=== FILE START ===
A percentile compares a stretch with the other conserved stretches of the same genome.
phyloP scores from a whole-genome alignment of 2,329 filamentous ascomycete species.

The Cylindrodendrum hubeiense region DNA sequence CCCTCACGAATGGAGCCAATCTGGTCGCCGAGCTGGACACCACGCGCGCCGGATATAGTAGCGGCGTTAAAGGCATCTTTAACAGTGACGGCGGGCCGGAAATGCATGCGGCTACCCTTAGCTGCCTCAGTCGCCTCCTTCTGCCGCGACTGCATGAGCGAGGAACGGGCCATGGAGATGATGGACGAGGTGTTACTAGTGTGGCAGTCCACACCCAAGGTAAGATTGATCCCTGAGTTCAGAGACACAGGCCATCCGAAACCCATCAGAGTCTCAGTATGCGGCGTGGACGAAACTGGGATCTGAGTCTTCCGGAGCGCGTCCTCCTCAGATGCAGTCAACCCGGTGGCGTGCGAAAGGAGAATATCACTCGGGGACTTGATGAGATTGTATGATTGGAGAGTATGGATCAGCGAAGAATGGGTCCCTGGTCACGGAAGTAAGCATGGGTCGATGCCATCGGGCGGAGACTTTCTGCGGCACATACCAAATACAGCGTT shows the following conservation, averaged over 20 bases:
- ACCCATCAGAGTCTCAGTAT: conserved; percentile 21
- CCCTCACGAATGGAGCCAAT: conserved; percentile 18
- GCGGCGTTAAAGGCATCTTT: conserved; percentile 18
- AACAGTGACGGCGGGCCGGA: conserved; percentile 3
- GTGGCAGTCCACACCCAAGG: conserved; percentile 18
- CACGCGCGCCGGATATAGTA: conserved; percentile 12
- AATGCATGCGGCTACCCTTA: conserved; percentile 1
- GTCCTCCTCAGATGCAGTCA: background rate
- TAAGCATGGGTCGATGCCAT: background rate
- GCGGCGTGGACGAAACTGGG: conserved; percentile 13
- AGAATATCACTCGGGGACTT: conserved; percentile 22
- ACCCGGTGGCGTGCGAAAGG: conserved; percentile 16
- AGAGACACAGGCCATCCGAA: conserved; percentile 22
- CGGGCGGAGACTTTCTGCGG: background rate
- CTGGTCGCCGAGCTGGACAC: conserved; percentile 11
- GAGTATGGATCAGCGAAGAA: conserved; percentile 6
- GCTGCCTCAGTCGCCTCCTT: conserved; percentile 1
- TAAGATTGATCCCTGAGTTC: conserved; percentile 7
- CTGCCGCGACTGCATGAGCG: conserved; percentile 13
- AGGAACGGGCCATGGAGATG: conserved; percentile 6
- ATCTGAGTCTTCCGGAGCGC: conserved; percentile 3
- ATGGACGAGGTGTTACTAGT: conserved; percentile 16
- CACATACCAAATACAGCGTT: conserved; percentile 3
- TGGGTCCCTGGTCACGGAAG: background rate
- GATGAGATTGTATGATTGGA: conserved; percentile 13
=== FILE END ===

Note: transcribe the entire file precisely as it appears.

A percentile compares a stretch with the other conserved stretches of the same genome.
phyloP scores from a whole-genome alignment of 2,329 filamentous ascomycete species.

The Cylindrodendrum hubeiense region DNA sequence CCCTCACGAATGGAGCCAATCTGGTCGCCGAGCTGGACACCACGCGCGCCGGATATAGTAGCGGCGTTAAAGGCATCTTTAACAGTGACGGCGGGCCGGAAATGCATGCGGCTACCCTTAGCTGCCTCAGTCGCCTCCTTCTGCCGCGACTGCATGAGCGAGGAACGGGCCATGGAGATGATGGACGAGGTGTTACTAGTGTGGCAGTCCACACCCAAGGTAAGATTGATCCCTGAGTTCAGAGACACAGGCCATCCGAAACCCATCAGAGTCTCAGTATGCGGCGTGGACGAAACTGGGATCTGAGTCTTCCGGAGCGCGTCCTCCTCAGATGCAGTCAACCCGGTGGCGTGCGAAAGGAGAATATCACTCGGGGACTTGATGAGATTGTATGATTGGAGAGTATGGATCAGCGAAGAATGGGTCCCTGGTCACGGAAGTAAGCATGGGTCGATGCCATCGGGCGGAGACTTTCTGCGGCACATACCAAATACAGCGTT shows the following conservation, averaged over 20 bases:
- ACCCATCAGAGTCTCAGTAT: conserved; percentile 21
- CCCTCACGAATGGAGCCAAT: conserved; percentile 18
- GCGGCGTTAAAGGCATCTTT: conserved; percentile 18
- AACAGTGACGGCGGGCCGGA: conserved; percentile 3
- GTGGCAGTCCACACCCAAGG: conserved; percentile 18
- CACGCGCGCCGGATATAGTA: conserved; percentile 12
- AATGCATGCGGCTACCCTTA: conserved; percentile 1
- GTCCTCCTCAGATGCAGTCA: background rate
- TAAGCATGGGTCGATGCCAT: background rate
- GCGGCGTGGACGAAACTGGG: conserved; percentile 13
- AGAATATCACTCGGGGACTT: conserved; percentile 22
- ACCCGGTGGCGTGCGAAAGG: conserved; percentile 16
- AGAGACACAGGCCATCCGAA: conserved; percentile 22
- CGGGCGGAGACTTTCTGCGG: background rate
- CTGGTCGCCGAGCTGGACAC: conserved; percentile 11
- GAGTATGGATCAGCGAAGAA: conserved; percentile 6
- GCTGCCTCAGTCGCCTCCTT: conserved; percentile 1
- TAAGATTGATCCCTGAGTTC: conserved; percentile 7
- CTGCCGCGACTGCATGAGCG: conserved; percentile 13
- AGGAACGGGCCATGGAGATG: conserved; percentile 6
- ATCTGAGTCTTCCGGAGCGC: conserved; percentile 3
- ATGGACGAGGTGTTACTAGT: conserved; percentile 16
- CACATACCAAATACAGCGTT: conserved; percentile 3
- TGGGTCCCTGGTCACGGAAG: background rate
- GATGAGATTGTATGATTGGA: conserved; percentile 13